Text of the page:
Visit Finland is offering a 4-day 'Masterclass of Happiness' to uncover the secrets of Finnish joy, taking place in the Finnish Lakeland region from June 12 to 15.
For the last five years, Finland has been rated as one of the happiest countries worldwide. Most countries measure progress by their Gross Domestic Product (GDP), but it doesn't really account for the happiness and well-being of the country's people. The World Happiness Report takes into account the happy factor and for the 6th year in a row, Finland is the world’s happiest country, reported CNN. A lot of factors that go into living a happy life include access to housing, food, healthcare and access to capital among many other things. However, outside of these factors, there is also a personal approach that can help attain inner peace and happiness. In an effort to spread these secrets, "Visit Finland" is offering a four-day seminar titled “Masterclass of Happiness” at the Kuru Resort in the Finnish Lakeland region. From June 12 to 15, ten lucky travelers will be given the opportunity to unlock their “inner Finn” and learn how to live a balanced lifestyle.
So, why are the 5.5 million Finns so content, or what is the core reason behind it? According to Heli Jimenez, Senior Director at Business Finland, a government organization that promotes trade and travel, it could be due to the Finns’ intimate relationship with nature and their grounded lifestyle. Jimenez further explains that happiness is “not some mystical state, but a skill that can be learned and shared.”
As reported by Smithsonian Magazine, individuals or pairs can apply online on their official website through April 2. Applications involve submitting an online form and then creating a TikTok or Instagram post showing why they “may secretly be a Finn” and why they would like to participate in the Masterclass. Those who do not manage to get a spot in the in-person course will have access to the class online in the summer.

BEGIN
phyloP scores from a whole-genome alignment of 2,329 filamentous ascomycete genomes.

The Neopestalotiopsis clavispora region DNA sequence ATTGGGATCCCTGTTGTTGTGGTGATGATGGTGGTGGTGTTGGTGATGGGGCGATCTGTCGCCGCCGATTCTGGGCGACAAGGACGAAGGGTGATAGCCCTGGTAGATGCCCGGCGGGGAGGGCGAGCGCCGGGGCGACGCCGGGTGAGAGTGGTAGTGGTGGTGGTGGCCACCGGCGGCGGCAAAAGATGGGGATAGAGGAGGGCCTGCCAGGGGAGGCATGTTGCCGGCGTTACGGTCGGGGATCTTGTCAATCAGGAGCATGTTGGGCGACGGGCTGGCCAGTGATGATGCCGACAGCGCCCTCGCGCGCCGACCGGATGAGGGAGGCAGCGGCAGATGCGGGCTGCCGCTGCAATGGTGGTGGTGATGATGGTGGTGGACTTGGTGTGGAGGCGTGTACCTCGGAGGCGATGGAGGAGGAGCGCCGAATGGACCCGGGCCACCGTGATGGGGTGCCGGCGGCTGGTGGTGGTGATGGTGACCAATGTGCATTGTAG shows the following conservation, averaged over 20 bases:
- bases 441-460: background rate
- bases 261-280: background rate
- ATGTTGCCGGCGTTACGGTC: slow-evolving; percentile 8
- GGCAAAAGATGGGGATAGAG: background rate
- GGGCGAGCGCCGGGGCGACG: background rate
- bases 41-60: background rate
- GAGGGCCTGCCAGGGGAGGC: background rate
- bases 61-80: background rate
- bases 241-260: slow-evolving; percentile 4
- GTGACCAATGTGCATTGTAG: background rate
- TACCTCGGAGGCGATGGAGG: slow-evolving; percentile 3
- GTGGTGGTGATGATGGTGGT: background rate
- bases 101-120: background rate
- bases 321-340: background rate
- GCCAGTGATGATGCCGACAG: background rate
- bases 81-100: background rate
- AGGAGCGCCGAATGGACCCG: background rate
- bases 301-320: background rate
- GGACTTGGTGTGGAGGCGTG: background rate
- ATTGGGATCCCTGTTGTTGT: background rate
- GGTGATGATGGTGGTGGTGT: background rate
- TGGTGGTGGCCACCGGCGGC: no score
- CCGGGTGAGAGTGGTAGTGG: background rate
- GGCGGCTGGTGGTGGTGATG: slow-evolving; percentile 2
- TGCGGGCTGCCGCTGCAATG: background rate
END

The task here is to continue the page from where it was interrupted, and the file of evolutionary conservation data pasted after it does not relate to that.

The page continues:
The World Happiness Report is conducted by the United Nations’ Sustainable Development Solutions Network. It is based on responses to international Gallup surveys, which use a “Cantril ladder” scale to measure the quality of life on a scale from 0 to 10, where zero is the worst possible life and ten is the best.
This year marks the tenth anniversary of the annual World Happiness Report, which attempts to explain why people in some countries are happier than those in others. The report is based on six metrics: gross domestic product (GDP), life expectancy, generosity, social support, freedom, and corruption. The most recent report, from 2022, used data collected between 2019 and 2021. Finland topped the list, and Denmark, Iceland, Switzerland, the Netherlands, Luxembourg, Sweden and Norway rounded out the top ten. The United States, by comparison, came in at 16th place.
Moreover, the report also showed that, in 2021, despite the global pandemic, acts of kindness, such as donations, volunteering, and helping strangers, have increased around the world. Jeffrey Sachs, the director of the Center for Sustainable Development at Columbia University, remarked, “The lesson of the World Happiness Report over the years is that social support, generosity to one another and honesty in government are crucial for well-being. World leaders should take heed. Politics should be directed as the great sages long ago insisted: to the well-being of the people, not the power of the rulers.”
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